October 19-28, 2018

Rotorua - a unique biking destination

This year will be another memorable one for Rotorua and the local bike festival will kick it off in style in mid-February.
It is ten years since the city hosted the 2006 UCI Mountain Bike & Trials World Championships.
“That really was the first time that the international mountain bike spotlight was on us and it was a huge success,” said Dave Donaldson, Rotorua’s deputy mayor and long time cycling advocate.
"Our reputation grew from then and the length of our trail network in the Whakarewarea Forest has doubled in the last ten years.”

Since 2006, Rotorua has also become a unique destination. It’s the only mountain biking centre in the world to have hosted a UCI World Championships, a UCI Trials World Cup round, the Singlespeed Mountain Bike World Championship, Crankworx and a round of the Enduro World Series.
In 2015 this was enhanced when the International Mountain Bicycling Associationawarded the bike park and city their prestigious gold status.
The joy of mountain biking, the joy of the Rotorua Bike Festival. Kiwi Olympian and top cross-country rider, Rosara Joseph, gets some air on the Whakarewarewa trails. (Alick Saunders). 
The Bike Festival is an integral component of that ongoing development. And, while the city is mainly known for mountain biking, the festival is an illustration of the diversity of the local cycling community.
There are two road events, Bike the Lake, with a one or two lap circumnavigation of Lake Rotorua and the Hill Climb Fun Challenge up Mount Ngongotaha on the northern edge of the city.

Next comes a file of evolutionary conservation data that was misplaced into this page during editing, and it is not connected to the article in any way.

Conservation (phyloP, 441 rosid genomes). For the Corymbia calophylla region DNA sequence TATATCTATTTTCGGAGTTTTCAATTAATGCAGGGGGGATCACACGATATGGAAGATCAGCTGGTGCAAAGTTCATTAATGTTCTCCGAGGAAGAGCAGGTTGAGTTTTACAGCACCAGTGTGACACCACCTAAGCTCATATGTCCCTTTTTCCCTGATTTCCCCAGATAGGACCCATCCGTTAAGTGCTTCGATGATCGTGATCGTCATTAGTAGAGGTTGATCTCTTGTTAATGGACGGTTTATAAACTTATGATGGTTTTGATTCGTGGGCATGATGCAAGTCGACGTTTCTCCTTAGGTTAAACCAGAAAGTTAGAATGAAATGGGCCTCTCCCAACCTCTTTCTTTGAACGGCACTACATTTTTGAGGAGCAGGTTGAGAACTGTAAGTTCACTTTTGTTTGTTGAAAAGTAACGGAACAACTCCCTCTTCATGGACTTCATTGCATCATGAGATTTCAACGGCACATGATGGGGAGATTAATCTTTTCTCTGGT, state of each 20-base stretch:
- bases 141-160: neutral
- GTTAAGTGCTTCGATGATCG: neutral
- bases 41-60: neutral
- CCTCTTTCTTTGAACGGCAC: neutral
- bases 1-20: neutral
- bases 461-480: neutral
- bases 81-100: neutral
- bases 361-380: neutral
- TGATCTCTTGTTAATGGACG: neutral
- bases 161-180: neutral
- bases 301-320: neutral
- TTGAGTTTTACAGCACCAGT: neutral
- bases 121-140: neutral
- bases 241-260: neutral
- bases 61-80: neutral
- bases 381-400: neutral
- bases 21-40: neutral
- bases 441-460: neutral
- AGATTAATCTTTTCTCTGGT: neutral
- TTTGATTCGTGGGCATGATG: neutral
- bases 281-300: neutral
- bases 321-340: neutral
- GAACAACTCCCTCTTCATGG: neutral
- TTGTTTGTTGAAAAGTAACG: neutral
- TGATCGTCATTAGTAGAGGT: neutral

BMX Rotorua is home club to a number of world champions, including Sarah Walker, and will host a National Qualifier meeting on the first weekend of the festival.
QE Health Ride the Runway - a once-a-year chance for any one to roll the smoothest tarmac in the Bay of Plenty (Alick Saunders).
Many of the events are open to all bikes and free, like the family-friendly QE Health Ride the Runway, part of the Runway Project presented by Air New Zealand at Rotorua Airport. This is a mini-festival with Holland Beckett Lawyers People's and Elite Flying Kilos showcasing the smoothest tarmac in the Bay of Plenty.
Sport Bay of Plenty’s Go-by-bike and Family Fun Ride aim to get all ages on to bikes and many events on the programme are free to enter or gold coin donation, only.
“This is part of the long-term strategy of the festival,” said David Crowley, chairperson of the Charitable Trust that oversees the 10-day festival. “We’re also very pleased to have our two main partners – the Rotorua Trust and Rotorua.com – back on-board reinforcing the community spirit the festival thrives on.”
WEMBO 24 Hour Solo Women's World Champion, Sonya Looney, will be in Rotorua at the festival defending her title. (Colin Meagher). Check out Pinkbike for a profile on this livewire US endurance racer.
The Festival will add to Rotorua’s unique CV on the final weekend, hosting a third world championship in the last decade.
The World Endurance Mountain Bike Organisation 24 hour Solo World Championships will begin at midday on February Saturday 20 and wrap up the festival on Sunday.
The championship is open to anyone who wants to accept the challenge.
The Nduro24 team’s event will run alongside it in the same village, but on a separate course.
Race director, Tim Farmer, is an endurance mountain biker, himself.
“My wife, Belinda and I are like more and more people, moving to Rotorua for the mountain biking,” he said. “Getting into event organization seemed like a very natural step for us and now a couple of years later we’re running a world championship…amazing and a dream come true.”